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Tips and Strategies for Helping Children with Autism Develop New Routines

Grace Chen By Grace Chen | 10/1/17 11:30 AM | Autism & Transitions | 0 Comments

With difficulty making sense of their surroundings and feelings of anxiety, children with autism often develop routines and rituals to have some form of order and structure to their lives. Everyday routines such as washing and teeth brushing are generally consistent. There are times, however, when routines change during events such as fire drills, field trips, and special occasions. During times of transition or change, children may be more likely to have tantrums, aggressive behavior, and show resistance. It is important to prepare children for the possibility of change and help them understand the procedures they need to follow during novel situations.

Below are some tips and strategies you can use with your child to form new routines or prepare for changes in existing routines.  

1. Priming: Priming is a way to help children preview situations they may struggle with before they occur and helps events become more predictable. There are various approaches that utilize priming to prepare children for new or different routines.

  • Social Stories: Social stories help explain social concepts and situations to children with autism. They are usually written in first person from the perspective of a person with ASD and are at the student’s comprehension level. To prepare children for new routines, the social story can incorporate an unexpected change or new event that corresponds with changes the child is likely to encounter. In such a way, children can preview the event along with positive strategies they can use when met with these changes.
  • family-bowling-autism.jpgVideo Priming: Video priming is also an approach that has been used to prepare children for upcoming events. Since viewing is often a preferred activity for children with ASD, the approach can be an effective strategy for priming children. After identifying aspects of the event that may cause anxiety, you can go to the location with a video recording device. In the video, you can go through the steps required to perform the activity, including narration about the process and requirements. By viewing the video with children several times during the days prior to the activity, you can help them anticipate and prepare for the new routine.
  • Visiting New Places: By visiting a new place prior to the change, children can become more familiar with the environment. Try to arrange the visit during a quieter time of day, with less noise and people so that the initial experience is not too overwhelming. If visiting is not possible, you can also look for images of the place on the Internet and show them to the child prior to the event.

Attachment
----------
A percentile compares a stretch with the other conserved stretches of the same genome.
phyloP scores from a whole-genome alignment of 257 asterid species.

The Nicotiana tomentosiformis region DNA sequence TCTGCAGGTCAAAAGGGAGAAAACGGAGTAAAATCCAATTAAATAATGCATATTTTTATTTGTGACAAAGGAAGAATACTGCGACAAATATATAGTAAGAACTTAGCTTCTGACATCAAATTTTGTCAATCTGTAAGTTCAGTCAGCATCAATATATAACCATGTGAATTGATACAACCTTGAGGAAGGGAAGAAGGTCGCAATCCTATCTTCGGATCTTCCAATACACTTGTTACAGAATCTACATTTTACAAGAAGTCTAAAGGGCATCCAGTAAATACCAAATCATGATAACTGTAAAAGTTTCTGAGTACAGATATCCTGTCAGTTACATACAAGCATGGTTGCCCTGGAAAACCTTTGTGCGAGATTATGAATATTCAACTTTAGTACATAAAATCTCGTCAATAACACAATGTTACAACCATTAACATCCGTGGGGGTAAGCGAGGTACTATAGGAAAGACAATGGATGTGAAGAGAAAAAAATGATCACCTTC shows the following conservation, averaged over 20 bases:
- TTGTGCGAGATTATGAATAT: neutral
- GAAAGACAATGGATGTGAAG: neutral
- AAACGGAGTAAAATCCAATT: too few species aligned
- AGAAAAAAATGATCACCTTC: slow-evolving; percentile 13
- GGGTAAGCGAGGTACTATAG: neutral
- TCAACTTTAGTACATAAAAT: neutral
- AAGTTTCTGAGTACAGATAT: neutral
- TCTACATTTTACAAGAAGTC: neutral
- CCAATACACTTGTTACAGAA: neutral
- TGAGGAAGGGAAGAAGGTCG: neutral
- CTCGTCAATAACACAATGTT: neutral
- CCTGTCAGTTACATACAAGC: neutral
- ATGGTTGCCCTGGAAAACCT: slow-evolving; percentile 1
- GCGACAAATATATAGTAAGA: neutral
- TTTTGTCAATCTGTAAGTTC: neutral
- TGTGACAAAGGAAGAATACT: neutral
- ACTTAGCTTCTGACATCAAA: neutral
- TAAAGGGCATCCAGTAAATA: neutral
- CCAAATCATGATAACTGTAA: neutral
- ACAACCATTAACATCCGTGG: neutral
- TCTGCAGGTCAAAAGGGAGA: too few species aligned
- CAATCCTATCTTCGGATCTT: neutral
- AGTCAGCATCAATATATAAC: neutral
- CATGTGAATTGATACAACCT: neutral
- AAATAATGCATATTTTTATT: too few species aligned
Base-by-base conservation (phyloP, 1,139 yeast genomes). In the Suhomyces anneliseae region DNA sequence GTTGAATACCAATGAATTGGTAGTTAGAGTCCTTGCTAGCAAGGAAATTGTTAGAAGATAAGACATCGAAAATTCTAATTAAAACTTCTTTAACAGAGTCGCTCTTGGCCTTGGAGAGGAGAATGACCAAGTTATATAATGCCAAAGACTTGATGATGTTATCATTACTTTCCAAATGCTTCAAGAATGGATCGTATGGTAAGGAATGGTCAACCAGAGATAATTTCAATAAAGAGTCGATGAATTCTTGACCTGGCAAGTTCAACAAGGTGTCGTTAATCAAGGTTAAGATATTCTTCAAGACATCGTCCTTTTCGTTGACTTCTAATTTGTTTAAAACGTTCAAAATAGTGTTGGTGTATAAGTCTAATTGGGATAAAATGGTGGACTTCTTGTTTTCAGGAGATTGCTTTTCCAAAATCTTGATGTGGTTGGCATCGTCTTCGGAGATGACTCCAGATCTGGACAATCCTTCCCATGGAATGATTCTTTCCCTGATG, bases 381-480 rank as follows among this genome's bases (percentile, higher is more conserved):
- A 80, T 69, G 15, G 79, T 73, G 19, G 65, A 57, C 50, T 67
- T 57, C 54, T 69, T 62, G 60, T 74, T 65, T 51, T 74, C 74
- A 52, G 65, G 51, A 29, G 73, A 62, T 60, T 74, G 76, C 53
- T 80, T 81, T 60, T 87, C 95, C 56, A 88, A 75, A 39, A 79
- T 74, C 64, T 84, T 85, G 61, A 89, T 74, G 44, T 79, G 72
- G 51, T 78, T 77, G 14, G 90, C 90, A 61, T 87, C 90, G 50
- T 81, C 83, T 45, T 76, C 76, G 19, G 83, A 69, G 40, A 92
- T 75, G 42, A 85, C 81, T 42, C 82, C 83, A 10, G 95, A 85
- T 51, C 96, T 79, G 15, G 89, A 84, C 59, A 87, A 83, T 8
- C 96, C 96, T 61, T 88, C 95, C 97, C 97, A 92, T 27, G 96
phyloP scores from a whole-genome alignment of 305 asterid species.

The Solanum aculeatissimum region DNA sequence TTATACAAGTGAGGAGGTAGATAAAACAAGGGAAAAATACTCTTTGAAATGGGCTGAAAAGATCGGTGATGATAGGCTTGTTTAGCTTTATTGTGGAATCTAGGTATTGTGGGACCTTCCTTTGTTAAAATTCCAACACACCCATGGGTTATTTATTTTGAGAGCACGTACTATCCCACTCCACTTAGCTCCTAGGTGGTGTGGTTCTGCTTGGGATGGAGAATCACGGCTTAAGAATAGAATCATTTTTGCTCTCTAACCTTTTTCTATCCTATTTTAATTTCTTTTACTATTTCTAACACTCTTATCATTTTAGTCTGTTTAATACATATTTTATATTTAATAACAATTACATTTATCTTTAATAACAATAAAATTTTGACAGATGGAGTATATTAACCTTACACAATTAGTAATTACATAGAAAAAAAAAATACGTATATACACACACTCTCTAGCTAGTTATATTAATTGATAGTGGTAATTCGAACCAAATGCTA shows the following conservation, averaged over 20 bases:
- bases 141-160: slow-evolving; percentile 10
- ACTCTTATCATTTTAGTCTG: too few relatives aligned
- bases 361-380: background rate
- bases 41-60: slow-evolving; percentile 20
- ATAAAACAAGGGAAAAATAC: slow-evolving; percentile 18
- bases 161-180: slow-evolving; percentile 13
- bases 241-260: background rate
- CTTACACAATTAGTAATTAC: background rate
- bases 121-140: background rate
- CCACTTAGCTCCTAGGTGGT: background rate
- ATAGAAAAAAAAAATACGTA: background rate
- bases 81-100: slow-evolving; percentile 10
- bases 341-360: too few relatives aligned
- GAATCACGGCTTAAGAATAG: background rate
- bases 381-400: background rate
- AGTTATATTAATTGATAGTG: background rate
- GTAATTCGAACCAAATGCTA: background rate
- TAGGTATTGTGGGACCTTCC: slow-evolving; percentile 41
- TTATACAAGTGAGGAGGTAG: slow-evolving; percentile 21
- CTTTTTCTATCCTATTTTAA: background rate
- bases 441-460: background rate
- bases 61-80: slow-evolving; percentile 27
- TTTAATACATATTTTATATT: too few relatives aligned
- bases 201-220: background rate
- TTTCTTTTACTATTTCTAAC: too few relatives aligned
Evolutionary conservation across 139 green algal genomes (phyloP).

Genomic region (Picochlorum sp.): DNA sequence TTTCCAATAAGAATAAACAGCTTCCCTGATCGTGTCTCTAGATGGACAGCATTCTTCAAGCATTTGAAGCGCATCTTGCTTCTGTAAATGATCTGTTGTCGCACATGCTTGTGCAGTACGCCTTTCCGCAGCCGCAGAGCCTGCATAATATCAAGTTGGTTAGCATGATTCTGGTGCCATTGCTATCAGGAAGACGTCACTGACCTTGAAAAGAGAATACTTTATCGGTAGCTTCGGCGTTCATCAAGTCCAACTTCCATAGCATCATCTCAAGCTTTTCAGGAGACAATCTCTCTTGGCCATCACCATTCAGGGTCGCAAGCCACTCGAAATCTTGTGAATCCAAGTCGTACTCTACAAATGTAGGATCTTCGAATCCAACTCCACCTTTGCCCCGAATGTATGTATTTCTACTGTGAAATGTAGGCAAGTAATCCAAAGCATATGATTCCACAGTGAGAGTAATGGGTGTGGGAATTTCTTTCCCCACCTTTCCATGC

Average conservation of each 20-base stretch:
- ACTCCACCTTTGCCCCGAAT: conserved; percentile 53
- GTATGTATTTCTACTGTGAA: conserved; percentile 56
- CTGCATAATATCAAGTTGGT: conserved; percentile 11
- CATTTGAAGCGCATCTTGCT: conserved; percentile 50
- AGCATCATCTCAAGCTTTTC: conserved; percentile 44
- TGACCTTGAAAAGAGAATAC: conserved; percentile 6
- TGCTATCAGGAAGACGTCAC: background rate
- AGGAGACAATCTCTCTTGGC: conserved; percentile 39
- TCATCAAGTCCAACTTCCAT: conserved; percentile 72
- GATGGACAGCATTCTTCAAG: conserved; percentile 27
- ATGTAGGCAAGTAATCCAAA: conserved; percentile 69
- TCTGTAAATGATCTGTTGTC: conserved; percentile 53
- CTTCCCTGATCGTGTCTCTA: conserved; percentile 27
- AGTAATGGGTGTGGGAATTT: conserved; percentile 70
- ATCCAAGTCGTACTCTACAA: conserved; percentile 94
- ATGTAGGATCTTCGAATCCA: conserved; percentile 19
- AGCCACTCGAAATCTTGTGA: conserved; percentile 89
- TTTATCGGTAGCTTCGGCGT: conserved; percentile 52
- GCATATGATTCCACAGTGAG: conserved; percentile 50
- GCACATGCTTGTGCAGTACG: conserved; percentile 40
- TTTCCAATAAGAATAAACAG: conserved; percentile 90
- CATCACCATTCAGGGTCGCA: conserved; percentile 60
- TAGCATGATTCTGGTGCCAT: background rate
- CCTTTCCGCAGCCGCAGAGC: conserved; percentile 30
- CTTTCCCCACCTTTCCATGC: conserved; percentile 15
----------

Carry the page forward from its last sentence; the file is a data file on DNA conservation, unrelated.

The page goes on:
• Small Changes: Making small changes over a period of time can help children prepare for new routines. For example, to adjust to the schedule of a new school year, you can slowly change morning and bedtime routines to match the school schedule weeks before the first day of school. You can incrementally make wakeup and bedtime earlier by 30 minutes each week. Additional changes can be added once the child has made small successful adjustments.

day-planner-828611_640.jpg2. Schedules: By using schedules with pictures to visually communicate upcoming events, children can make easier transitions and develop greater independence. It is important to use real pictures and not cartoons (For more on this see: Why Real Photos? What About Cartoons) By having an icon that signifies change, such as a surprised face, children can know to expect changes to their routine and may feel less anxious. Showing and reminding children that there will be changes several days in advance can help them prepare before the shift occurs. Scheduling some extra time in between changes and transitions can also help your child prepare and cope with stress during the new routine.

3. Make Backup Plans: Sometimes planned activities can fall through and cause unpleasant reactions such as disappointment and anger. It is important to have back-up plans and second-choice activities that you can talk through with your child in the event of necessary changes.

4. Praise, Reward, and Reinforce: It is a real achievement when your child is able to follow through with a new routine or deal with unexpected changes. It is easier to cope with fear and anxiety when we know that we will receive social approval for overcoming our emotions. If verbal approval is not enough, you can give your child a small tangible reward to show that you are proud.

Grace Chen Grace Chen is currently pursuing an Ed.M. in Arts in Education at Harvard Graduate School of Education. She has been a teaching artist, curriculum developer, and research assistant focusing on innovative evaluations in out-of-school time programs. She hopes to develop resonant and empowering art programs by partnering with youth in educational research and practice.

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